Dr. Johnson's Preface to Shakespeare is a classic of literary criticism. It displays all Johnson's gifts at their best—the lucidity, the virile energy, the individuality of his style; his sturdy commonsense and discernment; and his massive knowledge of the English language and literature. In his criticism of Shakespeare he is above his usual political, personal, religious and literary prejudices.His judgement here is impartial and objective. He mentions both the merits and faults of Shakespeare like a true critic. He is very honest and sincere in his estimate of Shakespeare. He is able to free himself from the shackles of classical dogma and tradition. In an age of classicism he dismisses the classical concepts of the unities of Time and Place. He tests Shakespeare by fact and experience, by the test of time, nature and universality. His defence of tragi-comedy is superb and still unsurpassed. He has excelled his guru Dryden. He finds Shakespeare great because he holds a mirror to nature. In minimizing the importance of love on the sum of life, Johnson anticipates Shaw.
His enumeration of faults in Shakespeare in itself is a classic piece of criticism. These faults he finds are owing to two causes—(a) carelessness, (b) excess of conceit. "The detailed analysis of the faults" says Raleigh, "is a fine piece of criticism, and has never been seriously challenged." Shakespeare's obscurities arise from
(a) the careless manner of publication;
(b) the shifting fashions and grammatical licence of Elizabethan English;
(c) the use of colloquial English,
(d) the use of many allusions, references, etc., to topical events and personalities,
(e) the rapid flow of ideas which often hurries him to a second thought before the first has been fully explained.
Thus many of Shakespeare's obscurities belong either to the age or the necessities of stagecraft and not to the man. "In my opinion," concludes Johnson, "very few of his lines were difficult to his audience, and that he uses such expressions as were then common, though the paucity of contemporary writers makes them now seem peculiar.
The object of all criticism is to make the obscure and the confused clear and understood and it is this service which Johnson has performed to Shakespeare. "Johnson's strong grasp of the main thread of the discourse, his sound sense, and his wide knowledge of humanity, enables him, in a hundred passages, to go straight to Shakespeare's meanings." (Raleigh). Johnson led Shakespearean criticism back from paths that led to nowhere, and suggested directions in which discoveries might be made. He was the fist to emphasize the historical and comparative point of view in criticism. He says in the Preface, "every man's performances, to be rightly estimated, must be compared with the state of the age in which he lived and with his own particular opportunities." It was he who, "stemmed the tide of rash emendation, and the ebb which began with him has continued ever since." With great shrewdness and acuteness, he states in the Preface that "they who had the copy before their eyes were more likely to read it right than we who read it only in imagination." Therefore, the readings of the earliest editions must be true, and should not be disturbed without sufficient reason.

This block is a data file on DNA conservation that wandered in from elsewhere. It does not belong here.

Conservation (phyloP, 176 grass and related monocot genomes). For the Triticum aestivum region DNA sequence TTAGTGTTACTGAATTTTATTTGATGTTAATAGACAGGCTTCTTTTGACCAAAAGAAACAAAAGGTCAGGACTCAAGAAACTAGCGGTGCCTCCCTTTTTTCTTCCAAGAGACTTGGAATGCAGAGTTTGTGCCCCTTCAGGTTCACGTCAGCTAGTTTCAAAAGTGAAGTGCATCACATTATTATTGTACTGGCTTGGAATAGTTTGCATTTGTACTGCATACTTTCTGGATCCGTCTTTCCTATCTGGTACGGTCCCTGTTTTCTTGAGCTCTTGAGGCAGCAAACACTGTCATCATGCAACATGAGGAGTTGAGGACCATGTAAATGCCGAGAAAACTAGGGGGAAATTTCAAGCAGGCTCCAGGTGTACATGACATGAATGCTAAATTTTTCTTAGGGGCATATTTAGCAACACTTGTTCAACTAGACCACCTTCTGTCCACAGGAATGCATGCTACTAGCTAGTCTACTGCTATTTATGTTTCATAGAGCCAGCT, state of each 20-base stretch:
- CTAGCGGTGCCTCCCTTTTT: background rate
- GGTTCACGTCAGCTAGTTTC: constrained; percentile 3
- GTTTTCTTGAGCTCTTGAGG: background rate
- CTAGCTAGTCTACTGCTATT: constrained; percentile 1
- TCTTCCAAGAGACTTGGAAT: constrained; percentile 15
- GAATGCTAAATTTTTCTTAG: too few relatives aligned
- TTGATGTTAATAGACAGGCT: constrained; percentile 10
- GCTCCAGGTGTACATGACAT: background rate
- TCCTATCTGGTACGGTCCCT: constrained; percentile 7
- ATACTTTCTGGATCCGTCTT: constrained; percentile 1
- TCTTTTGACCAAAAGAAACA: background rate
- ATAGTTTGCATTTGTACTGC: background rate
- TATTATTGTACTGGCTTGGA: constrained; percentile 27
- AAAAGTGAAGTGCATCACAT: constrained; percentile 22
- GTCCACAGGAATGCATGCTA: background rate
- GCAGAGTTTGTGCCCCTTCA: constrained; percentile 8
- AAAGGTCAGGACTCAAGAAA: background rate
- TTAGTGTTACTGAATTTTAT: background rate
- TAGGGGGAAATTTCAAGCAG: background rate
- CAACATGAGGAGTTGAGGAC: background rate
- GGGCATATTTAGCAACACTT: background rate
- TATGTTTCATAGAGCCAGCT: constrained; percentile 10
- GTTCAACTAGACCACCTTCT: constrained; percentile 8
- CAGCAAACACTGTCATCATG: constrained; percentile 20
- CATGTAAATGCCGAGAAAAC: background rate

In short, to quote John Bailey again, "Shakespeare has had subtler and more poetic art than Johnson; but no one has equalled the insight, sobriety, lucidity and finality which Johnson shows in his own field." Johnson's work on Shakespeare has not been superseded. He has been depreciated and neglected ever since the 19th century brought in the new aesthetic and philosophical criticism. The 20th century, it seems likely, will treat him more respectfully." (Raleigh).
"Johnson's Preface" writes E. E. Halliday, "is remarkable not so much for what it says as for what it is, the judicial summing up of the opinion of a century; it is the impartial estimate of Shakespeare's virtues and defects by a powerful mind anxious not to let his prejudices prevent the defects as he saw them from weighing too lightly in the balance. It is the final verdict of an epoch."
There are a few limitations of the Preface too. Johnson could not fathom the depths of Shakespeare's poetic genius. Nor could he think of the psychological subtleties of his characterization. He was equally deaf to "the overtones of Shakespeare's poetry at its most sublime. His criticism of Shakespeare's verbal quibbling shows the deficiency of his perceptive powers. The mystery of a Shakespearean tragedy was beyond the reach of his common sense. No wonder then if he feels that Shakespeare was at his best in comedy; 'In tragedy he often writes with great appearance of toil and study, what is written at last with little felicity; but in his comic scenes, he seems to produce without labour, what no labour can improve." He could not see "how truth may be stated in myth or symbol, how The Tempest and Winter's Tale, for instance, are more than pleasant romantic pieces: significantly, he says-ef the latter that 'with all its absurdities, it is very entertaining. The limitations of his critical sensibility are nowhere more prominent than in his complaint that Shakespeare "seems to write without any moral purpose." He" fails to see the hidden morals of Shakespeare's plays; to him only the explicitly stated morals are the only morals. Thus some of the most conspicuous virtues of Shakespeare, for example, his objectivity and his highly individualised treatment of his dramatic characters, are treated by Johnson as his "defect." These defects are certainly not Shakespeare's, but Johnson's.
But these shortcomings do not mar the basic merits of his Preface. His Preface is as immortal as the plays of Shakespeare. They demonstrate to the best his mature and profound sense of the human situation, his study and erudition. The tests of Shakespeare provided by him are valid even today.